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E-Cigs – Safe Or Scary?
When E-cigarettes were first introduced to the American marketplace, smokers who were looking for easier ways to quit greeted them with enthusiasm. Anyone who asked questions about this product, or who questioned its safety, was met with harsh criticism and angry words.
However, new information out of Harvard University has shown that the skeptics among us had a right to be concerned. This new study indisputably links E-cigs to lung disease. By only looking at removing regular cigarette smoke from our lives, the other health hazards of these devices have been overlooked or swept under the rug.
The real danger here lies in the chemical flavoring that is used in E-cigarettes. The main culprit, Diacetyl, leads to severe respiratory diseases, according to this recent study. Diacetyl is also used in the flavoring of microwave popcorn. It is so well known for causing health problems among factory workers, that the disease this chemical causes, bronchiolitis obliterans, is common known as “Popcorn Lung”.
Diacetyl is found in almost 80 percent of all flavored E-cigarettes, in addition to two other dangerous chemical compounds. This allows companies to make flavors that are appealing, especially to young adults, such as cotton candy flavor.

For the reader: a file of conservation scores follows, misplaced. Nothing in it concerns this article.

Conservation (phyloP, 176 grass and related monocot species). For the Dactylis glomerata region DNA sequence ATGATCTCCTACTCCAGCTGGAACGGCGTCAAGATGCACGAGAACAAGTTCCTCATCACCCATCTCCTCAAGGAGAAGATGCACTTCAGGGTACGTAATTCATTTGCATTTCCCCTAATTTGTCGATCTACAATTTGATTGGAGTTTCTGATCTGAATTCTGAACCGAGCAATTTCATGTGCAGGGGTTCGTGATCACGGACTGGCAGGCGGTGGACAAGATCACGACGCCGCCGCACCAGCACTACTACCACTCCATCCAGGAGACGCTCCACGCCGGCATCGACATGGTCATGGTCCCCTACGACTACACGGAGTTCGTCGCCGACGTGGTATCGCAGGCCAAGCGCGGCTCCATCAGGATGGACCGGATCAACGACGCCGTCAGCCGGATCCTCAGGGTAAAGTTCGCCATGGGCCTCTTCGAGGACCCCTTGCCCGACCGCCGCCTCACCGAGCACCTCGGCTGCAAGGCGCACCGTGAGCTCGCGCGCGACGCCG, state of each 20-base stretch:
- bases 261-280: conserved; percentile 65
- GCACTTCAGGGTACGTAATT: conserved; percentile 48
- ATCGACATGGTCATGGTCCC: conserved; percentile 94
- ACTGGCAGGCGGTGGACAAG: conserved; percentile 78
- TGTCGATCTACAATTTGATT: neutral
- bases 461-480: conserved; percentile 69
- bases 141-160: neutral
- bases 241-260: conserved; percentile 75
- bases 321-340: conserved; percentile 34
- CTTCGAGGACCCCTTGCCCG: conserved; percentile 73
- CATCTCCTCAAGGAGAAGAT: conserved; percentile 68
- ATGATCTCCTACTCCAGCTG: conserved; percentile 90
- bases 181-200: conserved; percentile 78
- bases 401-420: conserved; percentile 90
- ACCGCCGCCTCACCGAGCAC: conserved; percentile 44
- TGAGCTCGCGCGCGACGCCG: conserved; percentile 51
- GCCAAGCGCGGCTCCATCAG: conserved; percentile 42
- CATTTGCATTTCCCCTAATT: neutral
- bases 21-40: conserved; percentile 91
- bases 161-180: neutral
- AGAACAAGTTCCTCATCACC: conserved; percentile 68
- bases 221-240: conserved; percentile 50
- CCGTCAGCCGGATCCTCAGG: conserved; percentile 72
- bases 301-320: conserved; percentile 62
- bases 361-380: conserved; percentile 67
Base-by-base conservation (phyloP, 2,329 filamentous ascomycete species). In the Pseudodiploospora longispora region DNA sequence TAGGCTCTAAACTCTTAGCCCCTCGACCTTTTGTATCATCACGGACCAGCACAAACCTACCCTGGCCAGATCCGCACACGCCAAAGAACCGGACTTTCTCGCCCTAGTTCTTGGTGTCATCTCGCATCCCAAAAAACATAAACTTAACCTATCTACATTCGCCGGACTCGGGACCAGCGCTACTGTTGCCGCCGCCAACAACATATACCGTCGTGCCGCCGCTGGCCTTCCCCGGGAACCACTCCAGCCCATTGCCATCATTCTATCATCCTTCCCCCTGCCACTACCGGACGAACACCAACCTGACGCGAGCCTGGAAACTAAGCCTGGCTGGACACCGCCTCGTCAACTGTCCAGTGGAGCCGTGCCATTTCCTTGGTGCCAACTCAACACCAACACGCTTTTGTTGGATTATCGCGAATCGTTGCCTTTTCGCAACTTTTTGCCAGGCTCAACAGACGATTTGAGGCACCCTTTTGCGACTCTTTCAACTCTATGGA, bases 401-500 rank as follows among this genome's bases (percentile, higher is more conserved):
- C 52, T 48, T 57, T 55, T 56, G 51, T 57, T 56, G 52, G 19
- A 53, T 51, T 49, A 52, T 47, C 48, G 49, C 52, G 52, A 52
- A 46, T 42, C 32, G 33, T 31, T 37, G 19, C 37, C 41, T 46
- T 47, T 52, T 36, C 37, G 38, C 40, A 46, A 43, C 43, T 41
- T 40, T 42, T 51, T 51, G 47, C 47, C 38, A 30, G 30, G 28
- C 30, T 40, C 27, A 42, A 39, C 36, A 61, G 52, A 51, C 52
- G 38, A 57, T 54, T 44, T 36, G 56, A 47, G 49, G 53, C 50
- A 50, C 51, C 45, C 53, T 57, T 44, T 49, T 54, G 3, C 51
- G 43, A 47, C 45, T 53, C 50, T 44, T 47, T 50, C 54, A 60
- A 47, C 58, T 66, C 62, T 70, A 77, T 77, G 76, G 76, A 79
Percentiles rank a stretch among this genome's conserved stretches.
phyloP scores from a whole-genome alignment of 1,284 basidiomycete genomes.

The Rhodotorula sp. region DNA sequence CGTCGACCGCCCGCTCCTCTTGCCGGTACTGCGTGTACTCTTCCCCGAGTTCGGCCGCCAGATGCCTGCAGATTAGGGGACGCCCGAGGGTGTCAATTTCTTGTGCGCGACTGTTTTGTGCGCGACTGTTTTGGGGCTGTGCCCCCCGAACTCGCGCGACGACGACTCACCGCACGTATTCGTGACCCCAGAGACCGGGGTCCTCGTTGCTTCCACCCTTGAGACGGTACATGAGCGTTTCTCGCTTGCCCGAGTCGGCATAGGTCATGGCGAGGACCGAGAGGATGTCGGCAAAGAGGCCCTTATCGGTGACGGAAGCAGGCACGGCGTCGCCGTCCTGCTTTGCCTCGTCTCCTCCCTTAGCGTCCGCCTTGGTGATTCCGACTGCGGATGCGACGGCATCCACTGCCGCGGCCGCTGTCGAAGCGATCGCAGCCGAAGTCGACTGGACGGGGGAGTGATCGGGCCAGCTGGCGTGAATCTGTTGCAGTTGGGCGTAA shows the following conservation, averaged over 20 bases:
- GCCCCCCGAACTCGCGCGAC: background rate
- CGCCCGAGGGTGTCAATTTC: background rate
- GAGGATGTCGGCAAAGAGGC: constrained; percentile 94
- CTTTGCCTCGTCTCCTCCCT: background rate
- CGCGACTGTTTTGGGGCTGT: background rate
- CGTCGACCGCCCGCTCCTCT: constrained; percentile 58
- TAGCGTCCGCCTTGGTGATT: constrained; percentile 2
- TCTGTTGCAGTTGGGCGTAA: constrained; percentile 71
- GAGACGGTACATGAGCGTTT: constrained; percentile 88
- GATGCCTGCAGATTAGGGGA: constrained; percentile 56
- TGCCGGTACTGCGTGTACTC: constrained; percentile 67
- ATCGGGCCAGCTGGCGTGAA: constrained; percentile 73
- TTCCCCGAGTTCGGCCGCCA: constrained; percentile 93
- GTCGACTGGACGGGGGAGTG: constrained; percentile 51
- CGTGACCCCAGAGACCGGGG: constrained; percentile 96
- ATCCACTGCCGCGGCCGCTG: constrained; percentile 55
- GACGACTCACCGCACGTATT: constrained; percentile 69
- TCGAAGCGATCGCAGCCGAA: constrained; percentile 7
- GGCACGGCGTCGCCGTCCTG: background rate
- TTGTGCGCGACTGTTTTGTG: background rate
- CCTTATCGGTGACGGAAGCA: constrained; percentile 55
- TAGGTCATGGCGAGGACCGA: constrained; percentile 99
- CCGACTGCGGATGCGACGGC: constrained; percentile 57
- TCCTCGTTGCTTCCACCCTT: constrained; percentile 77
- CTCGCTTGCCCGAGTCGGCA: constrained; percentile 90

When you consider that there are currently more than 7,000 flavored E-cigs and E-juices available on the market, it’s easy to see that there is a big problem here.
This press release from Harvard stressed that the FDA has not tested these electronic cigarettes for safety, health effects, and have absolutely no regulations placed on them whatsoever. All of this even though the Occupational Safety and Health Administration is well aware of the dangers of this chemical flavoring compound and have issued warnings about how to protect factory workers.
Lead author of this study, Joseph Allen, stated that people should definitely recognize the hazards that are associated with inhaling flavoring chemicals. Diacetyl and other similar flavoring chemicals have been shown to cause “Popcorn Lung” for at least 10 years, but no one is sounding any type of alarm about using these chemicals in electronic cigarettes.
This study tested more than 50 types of E-cigarettes. Each E-cigarette was placed in a closed chamber, which was attached to a device which simulated smoking, with the device drawing air through the E-cigarette for 8 seconds at a time. This air stream was then analyzed by researchers. Scientists found that at least one of the three dangerous chemicals in 47 of the 51 flavored brands they tested.
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